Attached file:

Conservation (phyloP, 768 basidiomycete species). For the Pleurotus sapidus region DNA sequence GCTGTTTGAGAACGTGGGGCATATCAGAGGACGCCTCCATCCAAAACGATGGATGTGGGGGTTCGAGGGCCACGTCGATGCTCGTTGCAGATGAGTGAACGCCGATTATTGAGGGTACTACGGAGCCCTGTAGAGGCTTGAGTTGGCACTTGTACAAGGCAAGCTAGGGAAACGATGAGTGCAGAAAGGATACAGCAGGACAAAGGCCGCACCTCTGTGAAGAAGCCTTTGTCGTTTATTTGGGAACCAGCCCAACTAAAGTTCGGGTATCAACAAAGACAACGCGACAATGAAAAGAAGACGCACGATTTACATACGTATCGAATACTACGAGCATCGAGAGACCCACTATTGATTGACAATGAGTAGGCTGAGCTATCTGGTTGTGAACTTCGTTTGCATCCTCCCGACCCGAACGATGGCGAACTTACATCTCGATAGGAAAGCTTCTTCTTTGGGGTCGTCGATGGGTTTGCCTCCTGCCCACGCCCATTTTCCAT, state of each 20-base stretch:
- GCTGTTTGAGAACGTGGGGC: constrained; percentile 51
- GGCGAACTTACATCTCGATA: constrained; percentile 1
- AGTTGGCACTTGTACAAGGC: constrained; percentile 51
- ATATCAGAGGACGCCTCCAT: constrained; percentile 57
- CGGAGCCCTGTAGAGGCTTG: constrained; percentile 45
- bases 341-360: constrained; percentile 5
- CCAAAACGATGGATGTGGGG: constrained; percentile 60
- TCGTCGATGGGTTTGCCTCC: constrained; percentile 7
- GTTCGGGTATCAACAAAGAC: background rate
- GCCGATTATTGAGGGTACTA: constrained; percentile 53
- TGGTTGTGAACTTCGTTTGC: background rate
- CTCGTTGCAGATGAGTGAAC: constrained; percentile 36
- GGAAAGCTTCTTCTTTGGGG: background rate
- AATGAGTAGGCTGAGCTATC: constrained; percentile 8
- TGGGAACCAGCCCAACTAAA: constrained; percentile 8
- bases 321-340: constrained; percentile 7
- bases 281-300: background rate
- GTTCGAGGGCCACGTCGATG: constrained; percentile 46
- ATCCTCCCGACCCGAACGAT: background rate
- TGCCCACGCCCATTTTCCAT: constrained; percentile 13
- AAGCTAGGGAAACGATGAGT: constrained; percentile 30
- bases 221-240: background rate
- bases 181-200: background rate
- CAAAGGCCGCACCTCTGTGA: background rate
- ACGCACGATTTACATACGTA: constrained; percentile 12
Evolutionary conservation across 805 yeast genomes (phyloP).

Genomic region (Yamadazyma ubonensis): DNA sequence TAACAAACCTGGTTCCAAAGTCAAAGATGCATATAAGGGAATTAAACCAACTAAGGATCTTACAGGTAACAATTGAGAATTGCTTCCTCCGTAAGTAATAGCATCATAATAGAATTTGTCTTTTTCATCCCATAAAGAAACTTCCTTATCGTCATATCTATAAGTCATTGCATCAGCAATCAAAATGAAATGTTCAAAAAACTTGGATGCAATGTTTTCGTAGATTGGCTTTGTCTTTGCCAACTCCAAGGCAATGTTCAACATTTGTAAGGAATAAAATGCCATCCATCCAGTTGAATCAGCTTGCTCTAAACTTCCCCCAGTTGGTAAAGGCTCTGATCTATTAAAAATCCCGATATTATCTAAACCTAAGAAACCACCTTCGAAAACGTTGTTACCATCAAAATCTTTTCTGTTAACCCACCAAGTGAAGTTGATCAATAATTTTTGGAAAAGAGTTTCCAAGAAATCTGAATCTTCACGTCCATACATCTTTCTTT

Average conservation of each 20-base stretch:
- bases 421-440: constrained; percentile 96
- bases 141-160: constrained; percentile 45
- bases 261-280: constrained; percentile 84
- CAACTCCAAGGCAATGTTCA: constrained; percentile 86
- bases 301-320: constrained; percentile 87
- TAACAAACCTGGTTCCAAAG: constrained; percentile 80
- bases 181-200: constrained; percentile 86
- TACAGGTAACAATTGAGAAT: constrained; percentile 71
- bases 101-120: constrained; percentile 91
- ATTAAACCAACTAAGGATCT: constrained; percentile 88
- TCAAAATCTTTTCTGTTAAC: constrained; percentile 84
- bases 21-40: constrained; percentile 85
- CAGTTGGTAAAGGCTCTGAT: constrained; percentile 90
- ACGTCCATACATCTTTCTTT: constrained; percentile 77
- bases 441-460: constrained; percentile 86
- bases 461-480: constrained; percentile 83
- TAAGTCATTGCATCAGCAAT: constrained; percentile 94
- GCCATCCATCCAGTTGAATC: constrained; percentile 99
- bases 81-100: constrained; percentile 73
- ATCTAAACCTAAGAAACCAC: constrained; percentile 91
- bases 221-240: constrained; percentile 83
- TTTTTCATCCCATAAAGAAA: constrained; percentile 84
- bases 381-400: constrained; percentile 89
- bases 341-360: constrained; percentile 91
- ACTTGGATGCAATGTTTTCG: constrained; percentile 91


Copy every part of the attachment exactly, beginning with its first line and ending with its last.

Conservation (phyloP, 768 basidiomycete species). For the Pleurotus sapidus region DNA sequence GCTGTTTGAGAACGTGGGGCATATCAGAGGACGCCTCCATCCAAAACGATGGATGTGGGGGTTCGAGGGCCACGTCGATGCTCGTTGCAGATGAGTGAACGCCGATTATTGAGGGTACTACGGAGCCCTGTAGAGGCTTGAGTTGGCACTTGTACAAGGCAAGCTAGGGAAACGATGAGTGCAGAAAGGATACAGCAGGACAAAGGCCGCACCTCTGTGAAGAAGCCTTTGTCGTTTATTTGGGAACCAGCCCAACTAAAGTTCGGGTATCAACAAAGACAACGCGACAATGAAAAGAAGACGCACGATTTACATACGTATCGAATACTACGAGCATCGAGAGACCCACTATTGATTGACAATGAGTAGGCTGAGCTATCTGGTTGTGAACTTCGTTTGCATCCTCCCGACCCGAACGATGGCGAACTTACATCTCGATAGGAAAGCTTCTTCTTTGGGGTCGTCGATGGGTTTGCCTCCTGCCCACGCCCATTTTCCAT, state of each 20-base stretch:
- GCTGTTTGAGAACGTGGGGC: constrained; percentile 51
- GGCGAACTTACATCTCGATA: constrained; percentile 1
- AGTTGGCACTTGTACAAGGC: constrained; percentile 51
- ATATCAGAGGACGCCTCCAT: constrained; percentile 57
- CGGAGCCCTGTAGAGGCTTG: constrained; percentile 45
- bases 341-360: constrained; percentile 5
- CCAAAACGATGGATGTGGGG: constrained; percentile 60
- TCGTCGATGGGTTTGCCTCC: constrained; percentile 7
- GTTCGGGTATCAACAAAGAC: background rate
- GCCGATTATTGAGGGTACTA: constrained; percentile 53
- TGGTTGTGAACTTCGTTTGC: background rate
- CTCGTTGCAGATGAGTGAAC: constrained; percentile 36
- GGAAAGCTTCTTCTTTGGGG: background rate
- AATGAGTAGGCTGAGCTATC: constrained; percentile 8
- TGGGAACCAGCCCAACTAAA: constrained; percentile 8
- bases 321-340: constrained; percentile 7
- bases 281-300: background rate
- GTTCGAGGGCCACGTCGATG: constrained; percentile 46
- ATCCTCCCGACCCGAACGAT: background rate
- TGCCCACGCCCATTTTCCAT: constrained; percentile 13
- AAGCTAGGGAAACGATGAGT: constrained; percentile 30
- bases 221-240: background rate
- bases 181-200: background rate
- CAAAGGCCGCACCTCTGTGA: background rate
- ACGCACGATTTACATACGTA: constrained; percentile 12
Evolutionary conservation across 805 yeast genomes (phyloP).

Genomic region (Yamadazyma ubonensis): DNA sequence TAACAAACCTGGTTCCAAAGTCAAAGATGCATATAAGGGAATTAAACCAACTAAGGATCTTACAGGTAACAATTGAGAATTGCTTCCTCCGTAAGTAATAGCATCATAATAGAATTTGTCTTTTTCATCCCATAAAGAAACTTCCTTATCGTCATATCTATAAGTCATTGCATCAGCAATCAAAATGAAATGTTCAAAAAACTTGGATGCAATGTTTTCGTAGATTGGCTTTGTCTTTGCCAACTCCAAGGCAATGTTCAACATTTGTAAGGAATAAAATGCCATCCATCCAGTTGAATCAGCTTGCTCTAAACTTCCCCCAGTTGGTAAAGGCTCTGATCTATTAAAAATCCCGATATTATCTAAACCTAAGAAACCACCTTCGAAAACGTTGTTACCATCAAAATCTTTTCTGTTAACCCACCAAGTGAAGTTGATCAATAATTTTTGGAAAAGAGTTTCCAAGAAATCTGAATCTTCACGTCCATACATCTTTCTTT

Average conservation of each 20-base stretch:
- bases 421-440: constrained; percentile 96
- bases 141-160: constrained; percentile 45
- bases 261-280: constrained; percentile 84
- CAACTCCAAGGCAATGTTCA: constrained; percentile 86
- bases 301-320: constrained; percentile 87
- TAACAAACCTGGTTCCAAAG: constrained; percentile 80
- bases 181-200: constrained; percentile 86
- TACAGGTAACAATTGAGAAT: constrained; percentile 71
- bases 101-120: constrained; percentile 91
- ATTAAACCAACTAAGGATCT: constrained; percentile 88
- TCAAAATCTTTTCTGTTAAC: constrained; percentile 84
- bases 21-40: constrained; percentile 85
- CAGTTGGTAAAGGCTCTGAT: constrained; percentile 90
- ACGTCCATACATCTTTCTTT: constrained; percentile 77
- bases 441-460: constrained; percentile 86
- bases 461-480: constrained; percentile 83
- TAAGTCATTGCATCAGCAAT: constrained; percentile 94
- GCCATCCATCCAGTTGAATC: constrained; percentile 99
- bases 81-100: constrained; percentile 73
- ATCTAAACCTAAGAAACCAC: constrained; percentile 91
- bases 221-240: constrained; percentile 83
- TTTTTCATCCCATAAAGAAA: constrained; percentile 84
- bases 381-400: constrained; percentile 89
- bases 341-360: constrained; percentile 91
- ACTTGGATGCAATGTTTTCG: constrained; percentile 91